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Enfield London Borough Council v Persons Unknown: Applications for retrospective permission

Justine Soutter looks at the important implications a recent case involving a London borough may have for other local authorities dealing with fly tipping and unauthorised encampments.

In London Borough of Enfield v Persons Unknown & Ors [2020] EWHC 2717 (QB) the High Court has refused an application to give a local authority retrospective permission to serve a claim form in order to obtain an injunction to prevent persons unknown from setting up encampments or fly-tipping on public open spaces in its borough.

Facts of the Case

Enfield Borough Council applied for an injunction against persons unknown to stop them from setting up encampments or fly-tipping on various public open spaces in the borough.

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An interim injunction was granted and notice of the injunction was attached to posts at each of the sites, however, copies of the claim form were not. The notice stated that the claim form was available on Enfield London Borough Council’s website and in libraries.

When the injunction was due to expire, Enfield London Borough Council applied to the court for retrospective permission to serve the claim form by an alternative method and issued a claim for a new injunction.

Evidence was provided by Enfield that the claim form had been viewed 2068 times on its website. Evidence was also provided by an organisation known as London Gypsies and Travellers that the gypsy and traveller community tended to have less access to the internet than the general public.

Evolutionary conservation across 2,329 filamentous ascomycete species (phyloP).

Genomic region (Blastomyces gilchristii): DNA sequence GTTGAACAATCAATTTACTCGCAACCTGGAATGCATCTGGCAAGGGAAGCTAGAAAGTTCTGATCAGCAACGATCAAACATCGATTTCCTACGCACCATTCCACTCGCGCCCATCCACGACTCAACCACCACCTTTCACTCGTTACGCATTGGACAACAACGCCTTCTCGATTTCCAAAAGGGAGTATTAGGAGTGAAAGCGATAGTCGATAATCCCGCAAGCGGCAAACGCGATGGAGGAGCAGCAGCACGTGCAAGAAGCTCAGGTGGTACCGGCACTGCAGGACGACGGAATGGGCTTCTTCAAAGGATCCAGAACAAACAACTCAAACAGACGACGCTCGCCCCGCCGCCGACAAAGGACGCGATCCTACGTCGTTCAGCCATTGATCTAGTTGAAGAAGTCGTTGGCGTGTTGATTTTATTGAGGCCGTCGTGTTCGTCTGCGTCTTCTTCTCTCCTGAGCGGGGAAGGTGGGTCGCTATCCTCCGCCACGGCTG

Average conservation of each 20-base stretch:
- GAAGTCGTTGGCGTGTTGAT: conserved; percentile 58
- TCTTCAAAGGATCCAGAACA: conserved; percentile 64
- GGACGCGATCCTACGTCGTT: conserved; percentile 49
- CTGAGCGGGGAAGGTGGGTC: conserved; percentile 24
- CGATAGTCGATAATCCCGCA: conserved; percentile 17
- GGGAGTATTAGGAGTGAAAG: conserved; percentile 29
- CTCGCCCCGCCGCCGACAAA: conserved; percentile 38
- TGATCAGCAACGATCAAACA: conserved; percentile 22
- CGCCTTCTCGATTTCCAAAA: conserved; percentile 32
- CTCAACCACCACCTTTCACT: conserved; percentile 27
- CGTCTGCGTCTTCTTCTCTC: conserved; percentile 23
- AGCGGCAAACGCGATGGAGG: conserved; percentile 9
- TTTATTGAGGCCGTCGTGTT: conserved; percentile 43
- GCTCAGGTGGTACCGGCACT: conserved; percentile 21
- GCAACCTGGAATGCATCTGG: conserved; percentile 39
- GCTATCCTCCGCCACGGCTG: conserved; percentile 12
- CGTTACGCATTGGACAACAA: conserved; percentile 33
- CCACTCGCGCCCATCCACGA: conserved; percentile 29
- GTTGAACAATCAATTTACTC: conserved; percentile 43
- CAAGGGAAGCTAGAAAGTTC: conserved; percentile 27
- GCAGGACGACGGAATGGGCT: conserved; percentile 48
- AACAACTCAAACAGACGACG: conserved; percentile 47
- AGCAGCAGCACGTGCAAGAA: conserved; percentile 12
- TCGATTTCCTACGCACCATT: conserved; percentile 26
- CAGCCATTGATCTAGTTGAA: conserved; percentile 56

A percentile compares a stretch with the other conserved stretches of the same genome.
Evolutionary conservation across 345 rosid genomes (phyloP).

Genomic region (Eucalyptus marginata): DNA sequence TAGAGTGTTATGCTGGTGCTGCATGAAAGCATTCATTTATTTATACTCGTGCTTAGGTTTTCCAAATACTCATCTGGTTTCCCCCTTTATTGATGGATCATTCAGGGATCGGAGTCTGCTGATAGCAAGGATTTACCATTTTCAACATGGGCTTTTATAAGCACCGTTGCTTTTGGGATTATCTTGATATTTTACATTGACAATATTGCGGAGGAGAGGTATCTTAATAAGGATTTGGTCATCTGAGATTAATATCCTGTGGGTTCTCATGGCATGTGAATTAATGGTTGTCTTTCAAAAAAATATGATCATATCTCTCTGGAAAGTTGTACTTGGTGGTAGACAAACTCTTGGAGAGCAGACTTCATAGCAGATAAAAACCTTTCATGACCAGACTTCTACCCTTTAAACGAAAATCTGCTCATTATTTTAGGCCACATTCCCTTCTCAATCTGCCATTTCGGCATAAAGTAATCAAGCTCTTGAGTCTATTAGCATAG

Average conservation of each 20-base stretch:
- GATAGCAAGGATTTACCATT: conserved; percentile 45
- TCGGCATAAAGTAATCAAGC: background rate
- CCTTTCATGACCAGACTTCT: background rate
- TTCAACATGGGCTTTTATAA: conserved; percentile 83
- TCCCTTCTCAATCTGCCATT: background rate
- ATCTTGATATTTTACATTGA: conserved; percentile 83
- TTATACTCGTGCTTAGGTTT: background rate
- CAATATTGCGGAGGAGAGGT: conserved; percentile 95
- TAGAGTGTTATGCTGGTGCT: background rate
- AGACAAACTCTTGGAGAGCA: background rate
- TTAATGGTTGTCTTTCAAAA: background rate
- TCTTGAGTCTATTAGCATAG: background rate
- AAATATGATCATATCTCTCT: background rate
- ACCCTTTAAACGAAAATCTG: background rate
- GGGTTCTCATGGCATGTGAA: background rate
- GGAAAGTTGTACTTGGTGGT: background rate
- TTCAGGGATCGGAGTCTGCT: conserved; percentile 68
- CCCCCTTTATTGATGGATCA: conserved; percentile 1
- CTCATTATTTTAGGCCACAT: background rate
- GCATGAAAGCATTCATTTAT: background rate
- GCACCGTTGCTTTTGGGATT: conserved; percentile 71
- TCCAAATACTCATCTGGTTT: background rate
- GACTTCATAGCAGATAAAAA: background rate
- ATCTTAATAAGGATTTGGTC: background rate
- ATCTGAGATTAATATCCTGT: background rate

Change in circumstances

The court found that there had been a duty on the local authority, having obtained the injunction against persons unknown without notice, to restore the matter to the court for reconsideration as there had been a material change in circumstances against the backdrop of the Court of Appeal’s decision in Canada Goose UK Retail Limited .v. Persons Unknown.

Had the local authority done so, the Court would have required service by posting the claim form at each site. In the circumstances, the court held that it would not make an order under CPR 6.15(2) allowing alternative service in respect of an injunction against persons unknown.

Consequences

So what does this mean for your local authority? When applying for injunctions against persons unknown, care needs to be taken to ensure that all  documents are served at the relevant sites.

Justine Soutter is Head of Dispute Resolution and Employment at Invicta Law. She can be contacted This email address is being protected from spambots. You need JavaScript enabled to view it..

 

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